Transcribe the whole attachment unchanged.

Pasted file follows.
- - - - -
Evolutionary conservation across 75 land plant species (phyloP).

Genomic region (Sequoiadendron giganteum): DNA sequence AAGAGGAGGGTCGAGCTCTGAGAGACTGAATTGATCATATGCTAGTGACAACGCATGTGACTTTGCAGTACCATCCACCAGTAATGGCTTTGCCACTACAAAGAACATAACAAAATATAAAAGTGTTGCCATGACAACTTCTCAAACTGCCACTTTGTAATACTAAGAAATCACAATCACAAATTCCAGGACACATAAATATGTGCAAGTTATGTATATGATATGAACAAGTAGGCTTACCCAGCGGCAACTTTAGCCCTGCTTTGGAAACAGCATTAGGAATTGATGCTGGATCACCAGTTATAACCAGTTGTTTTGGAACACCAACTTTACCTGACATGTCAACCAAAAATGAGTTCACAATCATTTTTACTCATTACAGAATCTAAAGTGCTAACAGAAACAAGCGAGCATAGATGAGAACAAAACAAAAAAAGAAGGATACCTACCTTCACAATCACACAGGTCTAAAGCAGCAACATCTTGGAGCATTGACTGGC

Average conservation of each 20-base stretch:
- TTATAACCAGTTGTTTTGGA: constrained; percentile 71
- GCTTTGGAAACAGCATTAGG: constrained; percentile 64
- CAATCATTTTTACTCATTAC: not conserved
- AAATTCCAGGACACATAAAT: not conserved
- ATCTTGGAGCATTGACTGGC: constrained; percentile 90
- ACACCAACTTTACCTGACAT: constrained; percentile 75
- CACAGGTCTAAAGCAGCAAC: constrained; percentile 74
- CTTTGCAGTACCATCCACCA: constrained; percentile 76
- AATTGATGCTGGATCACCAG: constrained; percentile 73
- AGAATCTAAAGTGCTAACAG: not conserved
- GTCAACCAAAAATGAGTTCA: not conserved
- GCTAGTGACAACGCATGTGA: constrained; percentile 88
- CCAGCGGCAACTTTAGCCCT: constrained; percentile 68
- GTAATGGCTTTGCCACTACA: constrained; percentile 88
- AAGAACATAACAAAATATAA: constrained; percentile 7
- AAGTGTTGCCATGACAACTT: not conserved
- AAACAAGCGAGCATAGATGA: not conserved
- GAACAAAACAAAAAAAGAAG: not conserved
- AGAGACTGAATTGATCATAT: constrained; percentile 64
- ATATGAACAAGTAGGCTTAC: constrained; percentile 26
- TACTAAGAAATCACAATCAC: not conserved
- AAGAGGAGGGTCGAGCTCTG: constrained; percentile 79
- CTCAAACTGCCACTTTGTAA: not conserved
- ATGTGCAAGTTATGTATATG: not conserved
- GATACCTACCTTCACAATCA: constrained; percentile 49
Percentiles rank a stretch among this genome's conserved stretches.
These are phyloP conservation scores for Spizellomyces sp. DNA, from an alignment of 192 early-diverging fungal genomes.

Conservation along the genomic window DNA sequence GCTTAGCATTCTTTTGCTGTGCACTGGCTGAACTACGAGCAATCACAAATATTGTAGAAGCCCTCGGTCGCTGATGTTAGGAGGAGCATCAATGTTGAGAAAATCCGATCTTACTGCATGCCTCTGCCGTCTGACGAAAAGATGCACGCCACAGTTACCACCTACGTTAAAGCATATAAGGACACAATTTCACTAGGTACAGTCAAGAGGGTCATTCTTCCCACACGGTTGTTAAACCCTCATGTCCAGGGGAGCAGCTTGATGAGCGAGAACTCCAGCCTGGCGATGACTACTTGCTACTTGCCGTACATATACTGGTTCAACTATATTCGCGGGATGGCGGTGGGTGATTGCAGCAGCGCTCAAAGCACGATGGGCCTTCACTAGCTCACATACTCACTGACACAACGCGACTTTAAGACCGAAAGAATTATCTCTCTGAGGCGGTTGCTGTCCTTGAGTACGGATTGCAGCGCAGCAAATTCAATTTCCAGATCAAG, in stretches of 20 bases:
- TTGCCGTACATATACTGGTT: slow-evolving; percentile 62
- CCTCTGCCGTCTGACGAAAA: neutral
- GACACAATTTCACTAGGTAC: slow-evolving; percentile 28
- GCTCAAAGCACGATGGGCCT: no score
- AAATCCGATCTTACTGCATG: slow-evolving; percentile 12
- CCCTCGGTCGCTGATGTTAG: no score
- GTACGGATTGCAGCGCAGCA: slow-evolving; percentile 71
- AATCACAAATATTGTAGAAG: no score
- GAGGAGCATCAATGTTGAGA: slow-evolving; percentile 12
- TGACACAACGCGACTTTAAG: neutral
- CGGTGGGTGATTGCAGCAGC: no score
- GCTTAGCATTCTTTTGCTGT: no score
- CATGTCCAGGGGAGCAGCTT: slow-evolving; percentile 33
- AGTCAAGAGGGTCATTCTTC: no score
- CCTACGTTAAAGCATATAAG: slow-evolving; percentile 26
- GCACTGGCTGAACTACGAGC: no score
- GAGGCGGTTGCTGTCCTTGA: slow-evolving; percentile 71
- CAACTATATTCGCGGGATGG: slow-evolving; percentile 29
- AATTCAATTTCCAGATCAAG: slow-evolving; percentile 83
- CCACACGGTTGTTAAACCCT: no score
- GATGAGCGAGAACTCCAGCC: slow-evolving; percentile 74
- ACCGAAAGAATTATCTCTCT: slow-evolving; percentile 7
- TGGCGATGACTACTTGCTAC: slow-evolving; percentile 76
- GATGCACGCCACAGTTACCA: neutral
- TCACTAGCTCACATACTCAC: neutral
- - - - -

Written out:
Evolutionary conservation across 75 land plant species (phyloP).

Genomic region (Sequoiadendron giganteum): DNA sequence AAGAGGAGGGTCGAGCTCTGAGAGACTGAATTGATCATATGCTAGTGACAACGCATGTGACTTTGCAGTACCATCCACCAGTAATGGCTTTGCCACTACAAAGAACATAACAAAATATAAAAGTGTTGCCATGACAACTTCTCAAACTGCCACTTTGTAATACTAAGAAATCACAATCACAAATTCCAGGACACATAAATATGTGCAAGTTATGTATATGATATGAACAAGTAGGCTTACCCAGCGGCAACTTTAGCCCTGCTTTGGAAACAGCATTAGGAATTGATGCTGGATCACCAGTTATAACCAGTTGTTTTGGAACACCAACTTTACCTGACATGTCAACCAAAAATGAGTTCACAATCATTTTTACTCATTACAGAATCTAAAGTGCTAACAGAAACAAGCGAGCATAGATGAGAACAAAACAAAAAAAGAAGGATACCTACCTTCACAATCACACAGGTCTAAAGCAGCAACATCTTGGAGCATTGACTGGC

Average conservation of each 20-base stretch:
- TTATAACCAGTTGTTTTGGA: constrained; percentile 71
- GCTTTGGAAACAGCATTAGG: constrained; percentile 64
- CAATCATTTTTACTCATTAC: not conserved
- AAATTCCAGGACACATAAAT: not conserved
- ATCTTGGAGCATTGACTGGC: constrained; percentile 90
- ACACCAACTTTACCTGACAT: constrained; percentile 75
- CACAGGTCTAAAGCAGCAAC: constrained; percentile 74
- CTTTGCAGTACCATCCACCA: constrained; percentile 76
- AATTGATGCTGGATCACCAG: constrained; percentile 73
- AGAATCTAAAGTGCTAACAG: not conserved
- GTCAACCAAAAATGAGTTCA: not conserved
- GCTAGTGACAACGCATGTGA: constrained; percentile 88
- CCAGCGGCAACTTTAGCCCT: constrained; percentile 68
- GTAATGGCTTTGCCACTACA: constrained; percentile 88
- AAGAACATAACAAAATATAA: constrained; percentile 7
- AAGTGTTGCCATGACAACTT: not conserved
- AAACAAGCGAGCATAGATGA: not conserved
- GAACAAAACAAAAAAAGAAG: not conserved
- AGAGACTGAATTGATCATAT: constrained; percentile 64
- ATATGAACAAGTAGGCTTAC: constrained; percentile 26
- TACTAAGAAATCACAATCAC: not conserved
- AAGAGGAGGGTCGAGCTCTG: constrained; percentile 79
- CTCAAACTGCCACTTTGTAA: not conserved
- ATGTGCAAGTTATGTATATG: not conserved
- GATACCTACCTTCACAATCA: constrained; percentile 49
Percentiles rank a stretch among this genome's conserved stretches.
These are phyloP conservation scores for Spizellomyces sp. DNA, from an alignment of 192 early-diverging fungal genomes.

Conservation along the genomic window DNA sequence GCTTAGCATTCTTTTGCTGTGCACTGGCTGAACTACGAGCAATCACAAATATTGTAGAAGCCCTCGGTCGCTGATGTTAGGAGGAGCATCAATGTTGAGAAAATCCGATCTTACTGCATGCCTCTGCCGTCTGACGAAAAGATGCACGCCACAGTTACCACCTACGTTAAAGCATATAAGGACACAATTTCACTAGGTACAGTCAAGAGGGTCATTCTTCCCACACGGTTGTTAAACCCTCATGTCCAGGGGAGCAGCTTGATGAGCGAGAACTCCAGCCTGGCGATGACTACTTGCTACTTGCCGTACATATACTGGTTCAACTATATTCGCGGGATGGCGGTGGGTGATTGCAGCAGCGCTCAAAGCACGATGGGCCTTCACTAGCTCACATACTCACTGACACAACGCGACTTTAAGACCGAAAGAATTATCTCTCTGAGGCGGTTGCTGTCCTTGAGTACGGATTGCAGCGCAGCAAATTCAATTTCCAGATCAAG, in stretches of 20 bases:
- TTGCCGTACATATACTGGTT: slow-evolving; percentile 62
- CCTCTGCCGTCTGACGAAAA: neutral
- GACACAATTTCACTAGGTAC: slow-evolving; percentile 28
- GCTCAAAGCACGATGGGCCT: no score
- AAATCCGATCTTACTGCATG: slow-evolving; percentile 12
- CCCTCGGTCGCTGATGTTAG: no score
- GTACGGATTGCAGCGCAGCA: slow-evolving; percentile 71
- AATCACAAATATTGTAGAAG: no score
- GAGGAGCATCAATGTTGAGA: slow-evolving; percentile 12
- TGACACAACGCGACTTTAAG: neutral
- CGGTGGGTGATTGCAGCAGC: no score
- GCTTAGCATTCTTTTGCTGT: no score
- CATGTCCAGGGGAGCAGCTT: slow-evolving; percentile 33
- AGTCAAGAGGGTCATTCTTC: no score
- CCTACGTTAAAGCATATAAG: slow-evolving; percentile 26
- GCACTGGCTGAACTACGAGC: no score
- GAGGCGGTTGCTGTCCTTGA: slow-evolving; percentile 71
- CAACTATATTCGCGGGATGG: slow-evolving; percentile 29
- AATTCAATTTCCAGATCAAG: slow-evolving; percentile 83
- CCACACGGTTGTTAAACCCT: no score
- GATGAGCGAGAACTCCAGCC: slow-evolving; percentile 74
- ACCGAAAGAATTATCTCTCT: slow-evolving; percentile 7
- TGGCGATGACTACTTGCTAC: slow-evolving; percentile 76
- GATGCACGCCACAGTTACCA: neutral
- TCACTAGCTCACATACTCAC: neutral